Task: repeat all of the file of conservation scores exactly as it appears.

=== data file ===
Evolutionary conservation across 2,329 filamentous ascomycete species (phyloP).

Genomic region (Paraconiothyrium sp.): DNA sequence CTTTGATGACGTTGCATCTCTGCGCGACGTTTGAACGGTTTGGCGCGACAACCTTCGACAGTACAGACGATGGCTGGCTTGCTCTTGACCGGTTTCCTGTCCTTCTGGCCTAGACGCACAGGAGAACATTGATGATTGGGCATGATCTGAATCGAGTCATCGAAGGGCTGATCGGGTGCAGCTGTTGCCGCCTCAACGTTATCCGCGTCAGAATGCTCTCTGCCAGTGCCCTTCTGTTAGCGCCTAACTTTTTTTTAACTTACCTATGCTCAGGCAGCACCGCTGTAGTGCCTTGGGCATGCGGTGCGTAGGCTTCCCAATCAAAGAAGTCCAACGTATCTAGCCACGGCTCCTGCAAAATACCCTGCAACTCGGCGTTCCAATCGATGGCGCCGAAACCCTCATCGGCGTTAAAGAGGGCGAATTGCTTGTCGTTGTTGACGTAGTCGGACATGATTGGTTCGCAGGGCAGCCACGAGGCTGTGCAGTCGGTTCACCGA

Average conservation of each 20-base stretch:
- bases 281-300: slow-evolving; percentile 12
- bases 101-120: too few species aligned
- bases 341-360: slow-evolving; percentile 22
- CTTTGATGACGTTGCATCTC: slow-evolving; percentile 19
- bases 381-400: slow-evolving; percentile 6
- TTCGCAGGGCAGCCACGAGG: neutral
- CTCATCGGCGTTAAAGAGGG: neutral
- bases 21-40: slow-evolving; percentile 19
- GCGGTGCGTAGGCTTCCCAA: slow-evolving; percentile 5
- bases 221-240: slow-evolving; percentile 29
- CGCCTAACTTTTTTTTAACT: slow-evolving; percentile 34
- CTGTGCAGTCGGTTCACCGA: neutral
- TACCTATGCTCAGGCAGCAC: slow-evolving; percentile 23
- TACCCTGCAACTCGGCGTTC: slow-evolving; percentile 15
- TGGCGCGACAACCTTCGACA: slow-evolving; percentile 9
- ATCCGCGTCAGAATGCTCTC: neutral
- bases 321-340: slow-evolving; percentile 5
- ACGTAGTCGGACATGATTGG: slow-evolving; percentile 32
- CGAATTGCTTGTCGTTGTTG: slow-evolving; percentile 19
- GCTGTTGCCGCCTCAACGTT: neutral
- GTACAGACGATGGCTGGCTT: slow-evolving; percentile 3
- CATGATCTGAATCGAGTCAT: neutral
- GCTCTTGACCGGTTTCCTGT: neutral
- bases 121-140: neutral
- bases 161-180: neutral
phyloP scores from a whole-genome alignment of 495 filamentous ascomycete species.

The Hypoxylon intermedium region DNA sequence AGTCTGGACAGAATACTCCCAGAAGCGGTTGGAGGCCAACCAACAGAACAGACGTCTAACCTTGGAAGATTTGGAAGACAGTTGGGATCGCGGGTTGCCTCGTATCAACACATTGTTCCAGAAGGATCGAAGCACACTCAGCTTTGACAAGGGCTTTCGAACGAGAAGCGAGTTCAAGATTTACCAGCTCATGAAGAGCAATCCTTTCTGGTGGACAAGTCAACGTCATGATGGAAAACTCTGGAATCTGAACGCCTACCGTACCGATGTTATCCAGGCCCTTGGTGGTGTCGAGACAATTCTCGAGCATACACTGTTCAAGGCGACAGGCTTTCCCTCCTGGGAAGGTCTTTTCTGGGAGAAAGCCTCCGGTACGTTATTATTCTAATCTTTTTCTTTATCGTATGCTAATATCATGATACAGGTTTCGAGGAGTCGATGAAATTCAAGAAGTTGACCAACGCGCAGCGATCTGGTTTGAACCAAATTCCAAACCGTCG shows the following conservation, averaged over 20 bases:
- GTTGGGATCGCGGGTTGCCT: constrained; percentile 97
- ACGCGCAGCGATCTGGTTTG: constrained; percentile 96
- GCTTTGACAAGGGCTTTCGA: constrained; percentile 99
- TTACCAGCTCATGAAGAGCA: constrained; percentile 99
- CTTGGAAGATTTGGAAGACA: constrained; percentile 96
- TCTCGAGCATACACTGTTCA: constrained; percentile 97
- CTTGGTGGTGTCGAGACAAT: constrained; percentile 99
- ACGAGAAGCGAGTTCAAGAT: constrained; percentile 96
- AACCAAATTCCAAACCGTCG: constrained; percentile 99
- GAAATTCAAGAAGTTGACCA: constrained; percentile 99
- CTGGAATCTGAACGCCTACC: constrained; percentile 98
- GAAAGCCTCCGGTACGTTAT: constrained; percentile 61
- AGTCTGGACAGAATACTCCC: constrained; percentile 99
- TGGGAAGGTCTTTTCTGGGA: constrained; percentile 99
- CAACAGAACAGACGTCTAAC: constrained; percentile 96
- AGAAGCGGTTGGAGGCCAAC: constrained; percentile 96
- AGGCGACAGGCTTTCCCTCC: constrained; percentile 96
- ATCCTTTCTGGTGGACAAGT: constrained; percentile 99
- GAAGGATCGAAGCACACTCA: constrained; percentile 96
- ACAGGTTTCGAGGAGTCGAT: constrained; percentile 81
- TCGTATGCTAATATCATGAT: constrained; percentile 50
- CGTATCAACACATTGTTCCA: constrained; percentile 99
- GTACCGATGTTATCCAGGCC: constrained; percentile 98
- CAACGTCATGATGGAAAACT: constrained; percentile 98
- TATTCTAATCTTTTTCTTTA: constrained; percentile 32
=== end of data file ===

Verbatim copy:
Evolutionary conservation across 2,329 filamentous ascomycete species (phyloP).

Genomic region (Paraconiothyrium sp.): DNA sequence CTTTGATGACGTTGCATCTCTGCGCGACGTTTGAACGGTTTGGCGCGACAACCTTCGACAGTACAGACGATGGCTGGCTTGCTCTTGACCGGTTTCCTGTCCTTCTGGCCTAGACGCACAGGAGAACATTGATGATTGGGCATGATCTGAATCGAGTCATCGAAGGGCTGATCGGGTGCAGCTGTTGCCGCCTCAACGTTATCCGCGTCAGAATGCTCTCTGCCAGTGCCCTTCTGTTAGCGCCTAACTTTTTTTTAACTTACCTATGCTCAGGCAGCACCGCTGTAGTGCCTTGGGCATGCGGTGCGTAGGCTTCCCAATCAAAGAAGTCCAACGTATCTAGCCACGGCTCCTGCAAAATACCCTGCAACTCGGCGTTCCAATCGATGGCGCCGAAACCCTCATCGGCGTTAAAGAGGGCGAATTGCTTGTCGTTGTTGACGTAGTCGGACATGATTGGTTCGCAGGGCAGCCACGAGGCTGTGCAGTCGGTTCACCGA

Average conservation of each 20-base stretch:
- bases 281-300: slow-evolving; percentile 12
- bases 101-120: too few species aligned
- bases 341-360: slow-evolving; percentile 22
- CTTTGATGACGTTGCATCTC: slow-evolving; percentile 19
- bases 381-400: slow-evolving; percentile 6
- TTCGCAGGGCAGCCACGAGG: neutral
- CTCATCGGCGTTAAAGAGGG: neutral
- bases 21-40: slow-evolving; percentile 19
- GCGGTGCGTAGGCTTCCCAA: slow-evolving; percentile 5
- bases 221-240: slow-evolving; percentile 29
- CGCCTAACTTTTTTTTAACT: slow-evolving; percentile 34
- CTGTGCAGTCGGTTCACCGA: neutral
- TACCTATGCTCAGGCAGCAC: slow-evolving; percentile 23
- TACCCTGCAACTCGGCGTTC: slow-evolving; percentile 15
- TGGCGCGACAACCTTCGACA: slow-evolving; percentile 9
- ATCCGCGTCAGAATGCTCTC: neutral
- bases 321-340: slow-evolving; percentile 5
- ACGTAGTCGGACATGATTGG: slow-evolving; percentile 32
- CGAATTGCTTGTCGTTGTTG: slow-evolving; percentile 19
- GCTGTTGCCGCCTCAACGTT: neutral
- GTACAGACGATGGCTGGCTT: slow-evolving; percentile 3
- CATGATCTGAATCGAGTCAT: neutral
- GCTCTTGACCGGTTTCCTGT: neutral
- bases 121-140: neutral
- bases 161-180: neutral
phyloP scores from a whole-genome alignment of 495 filamentous ascomycete species.

The Hypoxylon intermedium region DNA sequence AGTCTGGACAGAATACTCCCAGAAGCGGTTGGAGGCCAACCAACAGAACAGACGTCTAACCTTGGAAGATTTGGAAGACAGTTGGGATCGCGGGTTGCCTCGTATCAACACATTGTTCCAGAAGGATCGAAGCACACTCAGCTTTGACAAGGGCTTTCGAACGAGAAGCGAGTTCAAGATTTACCAGCTCATGAAGAGCAATCCTTTCTGGTGGACAAGTCAACGTCATGATGGAAAACTCTGGAATCTGAACGCCTACCGTACCGATGTTATCCAGGCCCTTGGTGGTGTCGAGACAATTCTCGAGCATACACTGTTCAAGGCGACAGGCTTTCCCTCCTGGGAAGGTCTTTTCTGGGAGAAAGCCTCCGGTACGTTATTATTCTAATCTTTTTCTTTATCGTATGCTAATATCATGATACAGGTTTCGAGGAGTCGATGAAATTCAAGAAGTTGACCAACGCGCAGCGATCTGGTTTGAACCAAATTCCAAACCGTCG shows the following conservation, averaged over 20 bases:
- GTTGGGATCGCGGGTTGCCT: constrained; percentile 97
- ACGCGCAGCGATCTGGTTTG: constrained; percentile 96
- GCTTTGACAAGGGCTTTCGA: constrained; percentile 99
- TTACCAGCTCATGAAGAGCA: constrained; percentile 99
- CTTGGAAGATTTGGAAGACA: constrained; percentile 96
- TCTCGAGCATACACTGTTCA: constrained; percentile 97
- CTTGGTGGTGTCGAGACAAT: constrained; percentile 99
- ACGAGAAGCGAGTTCAAGAT: constrained; percentile 96
- AACCAAATTCCAAACCGTCG: constrained; percentile 99
- GAAATTCAAGAAGTTGACCA: constrained; percentile 99
- CTGGAATCTGAACGCCTACC: constrained; percentile 98
- GAAAGCCTCCGGTACGTTAT: constrained; percentile 61
- AGTCTGGACAGAATACTCCC: constrained; percentile 99
- TGGGAAGGTCTTTTCTGGGA: constrained; percentile 99
- CAACAGAACAGACGTCTAAC: constrained; percentile 96
- AGAAGCGGTTGGAGGCCAAC: constrained; percentile 96
- AGGCGACAGGCTTTCCCTCC: constrained; percentile 96
- ATCCTTTCTGGTGGACAAGT: constrained; percentile 99
- GAAGGATCGAAGCACACTCA: constrained; percentile 96
- ACAGGTTTCGAGGAGTCGAT: constrained; percentile 81
- TCGTATGCTAATATCATGAT: constrained; percentile 50
- CGTATCAACACATTGTTCCA: constrained; percentile 99
- GTACCGATGTTATCCAGGCC: constrained; percentile 98
- CAACGTCATGATGGAAAACT: constrained; percentile 98
- TATTCTAATCTTTTTCTTTA: constrained; percentile 32